- In The Kenny Chronicles Tarnekis, genetically engineered human-animal hybrids are largely forced to live on converted cruise ships. The sequel series, Ferrets vs. Lemmings takes place on an artificial island.
- In Homestuck, there are a number of these (although we only see the one) in the future of Alpha Timeline Earth after the Condesce floods the planet, where Roxy and the timeline's Exile population live. Unlike the shiny high-tech version of this trope you usually see in science fiction, these are ugly blocks of prefab housing stated to be basically floating slums, since the well-being of her subjects isn't terribly high on the Condesce's list of priorities.
- In Schlock Mercenary the capital of the United Nations of Sol is Dom Atlantis, a megalopolis of some 4 billion situated in the North Atlantic.
- In Cadillacs and Dinosaurs, the Remains of New York became a floating city called The City In the Sea.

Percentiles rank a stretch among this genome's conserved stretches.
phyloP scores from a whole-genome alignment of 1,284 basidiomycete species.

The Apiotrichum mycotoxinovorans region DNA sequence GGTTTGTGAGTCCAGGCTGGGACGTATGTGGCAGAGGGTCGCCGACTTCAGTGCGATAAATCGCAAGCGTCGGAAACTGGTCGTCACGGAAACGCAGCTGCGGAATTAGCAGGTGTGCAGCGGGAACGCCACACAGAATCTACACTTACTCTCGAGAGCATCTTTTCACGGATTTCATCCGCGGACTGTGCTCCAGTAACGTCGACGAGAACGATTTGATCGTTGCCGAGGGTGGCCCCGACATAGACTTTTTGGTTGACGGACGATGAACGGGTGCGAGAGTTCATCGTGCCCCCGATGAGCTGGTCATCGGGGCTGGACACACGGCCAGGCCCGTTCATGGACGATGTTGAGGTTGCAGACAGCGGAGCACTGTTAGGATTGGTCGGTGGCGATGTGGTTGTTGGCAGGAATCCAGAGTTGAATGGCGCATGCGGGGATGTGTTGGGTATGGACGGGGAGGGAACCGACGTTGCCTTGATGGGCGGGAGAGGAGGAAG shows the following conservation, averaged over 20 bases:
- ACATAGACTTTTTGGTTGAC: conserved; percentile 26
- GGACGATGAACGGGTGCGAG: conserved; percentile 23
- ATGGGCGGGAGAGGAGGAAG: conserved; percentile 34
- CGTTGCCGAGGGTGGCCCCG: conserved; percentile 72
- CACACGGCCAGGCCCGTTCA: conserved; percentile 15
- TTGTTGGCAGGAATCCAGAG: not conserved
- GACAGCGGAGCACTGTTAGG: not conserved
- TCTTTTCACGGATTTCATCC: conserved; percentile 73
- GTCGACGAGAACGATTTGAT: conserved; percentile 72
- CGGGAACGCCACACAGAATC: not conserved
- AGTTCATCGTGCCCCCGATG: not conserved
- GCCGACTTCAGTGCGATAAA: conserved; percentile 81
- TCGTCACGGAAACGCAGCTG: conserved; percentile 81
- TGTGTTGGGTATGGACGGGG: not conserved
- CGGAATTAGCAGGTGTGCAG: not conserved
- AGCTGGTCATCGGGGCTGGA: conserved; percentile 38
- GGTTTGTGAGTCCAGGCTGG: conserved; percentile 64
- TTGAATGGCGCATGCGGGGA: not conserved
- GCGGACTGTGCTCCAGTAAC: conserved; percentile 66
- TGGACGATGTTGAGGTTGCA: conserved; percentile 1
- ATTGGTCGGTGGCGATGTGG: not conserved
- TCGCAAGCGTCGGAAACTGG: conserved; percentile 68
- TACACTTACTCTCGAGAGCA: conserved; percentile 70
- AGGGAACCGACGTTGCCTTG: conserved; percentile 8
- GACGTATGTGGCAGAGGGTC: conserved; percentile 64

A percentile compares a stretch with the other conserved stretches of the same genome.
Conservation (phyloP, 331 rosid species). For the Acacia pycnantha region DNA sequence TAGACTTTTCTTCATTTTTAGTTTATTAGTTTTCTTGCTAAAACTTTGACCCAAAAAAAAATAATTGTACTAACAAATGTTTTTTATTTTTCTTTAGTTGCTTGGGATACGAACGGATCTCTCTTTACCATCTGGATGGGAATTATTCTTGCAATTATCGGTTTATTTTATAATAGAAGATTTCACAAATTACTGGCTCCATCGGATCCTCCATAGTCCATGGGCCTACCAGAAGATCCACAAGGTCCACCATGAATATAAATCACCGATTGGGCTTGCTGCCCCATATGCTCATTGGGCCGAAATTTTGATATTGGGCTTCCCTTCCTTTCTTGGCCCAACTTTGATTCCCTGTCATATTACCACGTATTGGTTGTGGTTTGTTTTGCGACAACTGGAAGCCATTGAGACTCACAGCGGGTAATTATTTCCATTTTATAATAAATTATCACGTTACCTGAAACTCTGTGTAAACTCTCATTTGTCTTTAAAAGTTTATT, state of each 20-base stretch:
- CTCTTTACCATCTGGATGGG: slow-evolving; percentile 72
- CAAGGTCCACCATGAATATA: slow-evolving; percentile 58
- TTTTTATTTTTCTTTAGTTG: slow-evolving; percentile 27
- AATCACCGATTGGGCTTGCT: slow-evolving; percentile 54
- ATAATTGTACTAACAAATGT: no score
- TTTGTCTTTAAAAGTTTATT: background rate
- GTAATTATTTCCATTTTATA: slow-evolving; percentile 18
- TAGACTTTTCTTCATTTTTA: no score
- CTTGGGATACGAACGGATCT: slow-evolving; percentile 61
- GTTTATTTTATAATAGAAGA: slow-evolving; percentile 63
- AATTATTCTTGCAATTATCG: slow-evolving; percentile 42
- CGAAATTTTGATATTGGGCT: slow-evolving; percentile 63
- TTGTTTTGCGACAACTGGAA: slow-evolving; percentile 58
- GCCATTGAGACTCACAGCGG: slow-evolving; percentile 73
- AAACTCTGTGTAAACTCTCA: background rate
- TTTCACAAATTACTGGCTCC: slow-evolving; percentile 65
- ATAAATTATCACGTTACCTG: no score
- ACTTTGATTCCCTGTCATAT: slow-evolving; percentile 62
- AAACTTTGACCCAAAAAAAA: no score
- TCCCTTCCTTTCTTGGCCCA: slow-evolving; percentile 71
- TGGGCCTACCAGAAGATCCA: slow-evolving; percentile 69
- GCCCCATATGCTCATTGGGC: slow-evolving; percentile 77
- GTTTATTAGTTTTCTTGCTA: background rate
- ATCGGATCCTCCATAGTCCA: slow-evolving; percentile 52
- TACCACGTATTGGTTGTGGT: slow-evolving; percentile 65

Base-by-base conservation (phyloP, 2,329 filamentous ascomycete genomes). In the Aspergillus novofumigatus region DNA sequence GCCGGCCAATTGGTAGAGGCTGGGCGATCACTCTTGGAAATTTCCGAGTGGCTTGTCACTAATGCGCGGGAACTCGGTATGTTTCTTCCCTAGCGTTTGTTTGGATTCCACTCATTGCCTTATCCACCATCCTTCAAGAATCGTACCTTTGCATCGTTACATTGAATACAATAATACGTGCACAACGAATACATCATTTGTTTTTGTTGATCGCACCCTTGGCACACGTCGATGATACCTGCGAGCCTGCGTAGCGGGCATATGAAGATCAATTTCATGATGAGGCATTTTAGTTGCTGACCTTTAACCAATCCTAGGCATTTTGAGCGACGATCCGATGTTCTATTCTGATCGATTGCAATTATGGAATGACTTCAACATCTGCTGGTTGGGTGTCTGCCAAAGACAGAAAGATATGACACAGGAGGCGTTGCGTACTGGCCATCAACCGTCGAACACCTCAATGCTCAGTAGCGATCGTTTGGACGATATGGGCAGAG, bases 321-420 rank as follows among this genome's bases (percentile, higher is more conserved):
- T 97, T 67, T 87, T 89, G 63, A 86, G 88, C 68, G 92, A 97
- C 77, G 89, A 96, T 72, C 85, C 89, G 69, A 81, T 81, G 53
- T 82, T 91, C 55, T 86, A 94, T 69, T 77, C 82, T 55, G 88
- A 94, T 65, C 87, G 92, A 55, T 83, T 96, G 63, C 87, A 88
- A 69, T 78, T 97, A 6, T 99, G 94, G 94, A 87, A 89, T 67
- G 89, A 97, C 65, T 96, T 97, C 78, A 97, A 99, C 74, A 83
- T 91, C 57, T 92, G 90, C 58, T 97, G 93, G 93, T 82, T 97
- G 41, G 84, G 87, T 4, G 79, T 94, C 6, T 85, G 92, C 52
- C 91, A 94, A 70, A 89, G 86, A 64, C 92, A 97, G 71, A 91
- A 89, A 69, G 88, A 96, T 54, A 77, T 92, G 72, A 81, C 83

- Avatar: The Last Airbender: In the first season, the Fire Nation has a Tailor-Made Prison for earthbenders: a giant offshore platform built entirely out of metal (metalbending wouldn't be discovered for another season). One of the reasons The Movie is so reviled is that it replaces the platform with a quarry, making the earthbenders' plight less "nothing to help us escape" and more "we can't be bothered to escape". The Legend of Korra has a similar situation with Ghazan's prison, out at sea and made entirely of wood (Ghazan isn't a metalbender, but they're known to exist by then) and without a speck of dirt anywhere. As we find out during his escape, Ghazan is a lavabender, and just having a few pebbles on hand is enough for him to create a buzzsaw out of lava.